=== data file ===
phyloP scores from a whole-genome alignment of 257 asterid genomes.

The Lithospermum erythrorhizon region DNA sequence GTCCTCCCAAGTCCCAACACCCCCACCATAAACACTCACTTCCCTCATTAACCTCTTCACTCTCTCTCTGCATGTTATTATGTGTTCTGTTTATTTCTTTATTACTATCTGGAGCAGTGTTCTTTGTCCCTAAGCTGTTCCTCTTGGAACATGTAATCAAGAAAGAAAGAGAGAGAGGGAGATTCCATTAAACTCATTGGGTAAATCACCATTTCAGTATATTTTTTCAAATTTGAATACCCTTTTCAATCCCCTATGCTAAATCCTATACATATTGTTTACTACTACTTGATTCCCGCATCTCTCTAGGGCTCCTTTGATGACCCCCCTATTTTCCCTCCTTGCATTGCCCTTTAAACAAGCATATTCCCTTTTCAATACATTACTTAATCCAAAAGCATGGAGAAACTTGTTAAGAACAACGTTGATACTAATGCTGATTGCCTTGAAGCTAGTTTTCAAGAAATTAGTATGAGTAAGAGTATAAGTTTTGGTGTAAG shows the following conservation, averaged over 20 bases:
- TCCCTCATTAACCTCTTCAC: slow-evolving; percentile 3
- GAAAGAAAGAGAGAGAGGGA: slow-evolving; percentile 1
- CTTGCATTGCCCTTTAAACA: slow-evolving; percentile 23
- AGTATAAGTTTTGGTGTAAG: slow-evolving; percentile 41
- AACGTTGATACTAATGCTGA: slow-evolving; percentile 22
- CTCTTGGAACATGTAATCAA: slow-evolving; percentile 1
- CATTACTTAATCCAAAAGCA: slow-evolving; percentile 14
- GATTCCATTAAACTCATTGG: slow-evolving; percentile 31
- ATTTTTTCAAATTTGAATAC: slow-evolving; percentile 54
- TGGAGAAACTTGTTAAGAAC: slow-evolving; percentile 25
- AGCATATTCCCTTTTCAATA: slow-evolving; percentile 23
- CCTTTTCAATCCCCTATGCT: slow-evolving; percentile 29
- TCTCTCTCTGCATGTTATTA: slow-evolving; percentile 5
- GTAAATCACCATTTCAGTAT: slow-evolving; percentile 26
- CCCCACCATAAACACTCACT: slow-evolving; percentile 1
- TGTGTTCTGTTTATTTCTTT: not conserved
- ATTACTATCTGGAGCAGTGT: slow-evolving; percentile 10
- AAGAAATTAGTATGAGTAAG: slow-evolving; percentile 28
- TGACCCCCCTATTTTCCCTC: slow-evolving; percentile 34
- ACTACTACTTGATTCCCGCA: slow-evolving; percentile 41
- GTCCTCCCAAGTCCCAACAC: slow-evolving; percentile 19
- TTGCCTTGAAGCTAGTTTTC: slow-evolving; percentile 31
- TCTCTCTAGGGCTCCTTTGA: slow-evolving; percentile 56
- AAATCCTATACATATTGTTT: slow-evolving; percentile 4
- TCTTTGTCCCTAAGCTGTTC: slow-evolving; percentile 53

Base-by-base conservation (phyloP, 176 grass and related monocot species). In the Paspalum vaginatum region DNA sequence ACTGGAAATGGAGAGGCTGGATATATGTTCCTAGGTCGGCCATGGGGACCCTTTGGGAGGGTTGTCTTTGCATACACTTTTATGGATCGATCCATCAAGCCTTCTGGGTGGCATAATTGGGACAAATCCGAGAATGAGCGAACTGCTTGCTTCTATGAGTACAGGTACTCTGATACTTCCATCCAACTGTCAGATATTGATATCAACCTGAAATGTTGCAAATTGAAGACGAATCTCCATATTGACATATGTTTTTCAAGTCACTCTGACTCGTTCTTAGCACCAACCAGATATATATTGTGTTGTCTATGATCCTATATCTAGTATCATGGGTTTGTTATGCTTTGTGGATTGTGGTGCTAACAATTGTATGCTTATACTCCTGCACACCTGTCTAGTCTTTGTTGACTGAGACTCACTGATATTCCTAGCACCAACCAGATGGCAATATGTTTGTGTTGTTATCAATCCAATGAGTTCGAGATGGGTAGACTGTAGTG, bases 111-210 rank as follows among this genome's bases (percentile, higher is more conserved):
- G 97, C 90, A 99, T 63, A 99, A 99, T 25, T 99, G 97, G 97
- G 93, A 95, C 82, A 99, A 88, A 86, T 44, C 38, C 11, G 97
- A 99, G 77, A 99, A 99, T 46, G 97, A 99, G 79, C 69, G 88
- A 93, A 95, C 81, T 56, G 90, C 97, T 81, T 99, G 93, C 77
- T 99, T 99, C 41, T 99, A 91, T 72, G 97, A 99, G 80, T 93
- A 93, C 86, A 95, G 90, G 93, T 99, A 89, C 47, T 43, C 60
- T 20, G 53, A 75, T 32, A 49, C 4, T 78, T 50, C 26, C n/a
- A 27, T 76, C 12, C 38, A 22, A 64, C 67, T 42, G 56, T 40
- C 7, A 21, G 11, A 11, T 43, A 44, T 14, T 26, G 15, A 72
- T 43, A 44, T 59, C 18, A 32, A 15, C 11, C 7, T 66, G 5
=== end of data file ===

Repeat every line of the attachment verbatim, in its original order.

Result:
phyloP scores from a whole-genome alignment of 257 asterid genomes.

The Lithospermum erythrorhizon region DNA sequence GTCCTCCCAAGTCCCAACACCCCCACCATAAACACTCACTTCCCTCATTAACCTCTTCACTCTCTCTCTGCATGTTATTATGTGTTCTGTTTATTTCTTTATTACTATCTGGAGCAGTGTTCTTTGTCCCTAAGCTGTTCCTCTTGGAACATGTAATCAAGAAAGAAAGAGAGAGAGGGAGATTCCATTAAACTCATTGGGTAAATCACCATTTCAGTATATTTTTTCAAATTTGAATACCCTTTTCAATCCCCTATGCTAAATCCTATACATATTGTTTACTACTACTTGATTCCCGCATCTCTCTAGGGCTCCTTTGATGACCCCCCTATTTTCCCTCCTTGCATTGCCCTTTAAACAAGCATATTCCCTTTTCAATACATTACTTAATCCAAAAGCATGGAGAAACTTGTTAAGAACAACGTTGATACTAATGCTGATTGCCTTGAAGCTAGTTTTCAAGAAATTAGTATGAGTAAGAGTATAAGTTTTGGTGTAAG shows the following conservation, averaged over 20 bases:
- TCCCTCATTAACCTCTTCAC: slow-evolving; percentile 3
- GAAAGAAAGAGAGAGAGGGA: slow-evolving; percentile 1
- CTTGCATTGCCCTTTAAACA: slow-evolving; percentile 23
- AGTATAAGTTTTGGTGTAAG: slow-evolving; percentile 41
- AACGTTGATACTAATGCTGA: slow-evolving; percentile 22
- CTCTTGGAACATGTAATCAA: slow-evolving; percentile 1
- CATTACTTAATCCAAAAGCA: slow-evolving; percentile 14
- GATTCCATTAAACTCATTGG: slow-evolving; percentile 31
- ATTTTTTCAAATTTGAATAC: slow-evolving; percentile 54
- TGGAGAAACTTGTTAAGAAC: slow-evolving; percentile 25
- AGCATATTCCCTTTTCAATA: slow-evolving; percentile 23
- CCTTTTCAATCCCCTATGCT: slow-evolving; percentile 29
- TCTCTCTCTGCATGTTATTA: slow-evolving; percentile 5
- GTAAATCACCATTTCAGTAT: slow-evolving; percentile 26
- CCCCACCATAAACACTCACT: slow-evolving; percentile 1
- TGTGTTCTGTTTATTTCTTT: not conserved
- ATTACTATCTGGAGCAGTGT: slow-evolving; percentile 10
- AAGAAATTAGTATGAGTAAG: slow-evolving; percentile 28
- TGACCCCCCTATTTTCCCTC: slow-evolving; percentile 34
- ACTACTACTTGATTCCCGCA: slow-evolving; percentile 41
- GTCCTCCCAAGTCCCAACAC: slow-evolving; percentile 19
- TTGCCTTGAAGCTAGTTTTC: slow-evolving; percentile 31
- TCTCTCTAGGGCTCCTTTGA: slow-evolving; percentile 56
- AAATCCTATACATATTGTTT: slow-evolving; percentile 4
- TCTTTGTCCCTAAGCTGTTC: slow-evolving; percentile 53

Base-by-base conservation (phyloP, 176 grass and related monocot species). In the Paspalum vaginatum region DNA sequence ACTGGAAATGGAGAGGCTGGATATATGTTCCTAGGTCGGCCATGGGGACCCTTTGGGAGGGTTGTCTTTGCATACACTTTTATGGATCGATCCATCAAGCCTTCTGGGTGGCATAATTGGGACAAATCCGAGAATGAGCGAACTGCTTGCTTCTATGAGTACAGGTACTCTGATACTTCCATCCAACTGTCAGATATTGATATCAACCTGAAATGTTGCAAATTGAAGACGAATCTCCATATTGACATATGTTTTTCAAGTCACTCTGACTCGTTCTTAGCACCAACCAGATATATATTGTGTTGTCTATGATCCTATATCTAGTATCATGGGTTTGTTATGCTTTGTGGATTGTGGTGCTAACAATTGTATGCTTATACTCCTGCACACCTGTCTAGTCTTTGTTGACTGAGACTCACTGATATTCCTAGCACCAACCAGATGGCAATATGTTTGTGTTGTTATCAATCCAATGAGTTCGAGATGGGTAGACTGTAGTG, bases 111-210 rank as follows among this genome's bases (percentile, higher is more conserved):
- G 97, C 90, A 99, T 63, A 99, A 99, T 25, T 99, G 97, G 97
- G 93, A 95, C 82, A 99, A 88, A 86, T 44, C 38, C 11, G 97
- A 99, G 77, A 99, A 99, T 46, G 97, A 99, G 79, C 69, G 88
- A 93, A 95, C 81, T 56, G 90, C 97, T 81, T 99, G 93, C 77
- T 99, T 99, C 41, T 99, A 91, T 72, G 97, A 99, G 80, T 93
- A 93, C 86, A 95, G 90, G 93, T 99, A 89, C 47, T 43, C 60
- T 20, G 53, A 75, T 32, A 49, C 4, T 78, T 50, C 26, C n/a
- A 27, T 76, C 12, C 38, A 22, A 64, C 67, T 42, G 56, T 40
- C 7, A 21, G 11, A 11, T 43, A 44, T 14, T 26, G 15, A 72
- T 43, A 44, T 59, C 18, A 32, A 15, C 11, C 7, T 66, G 5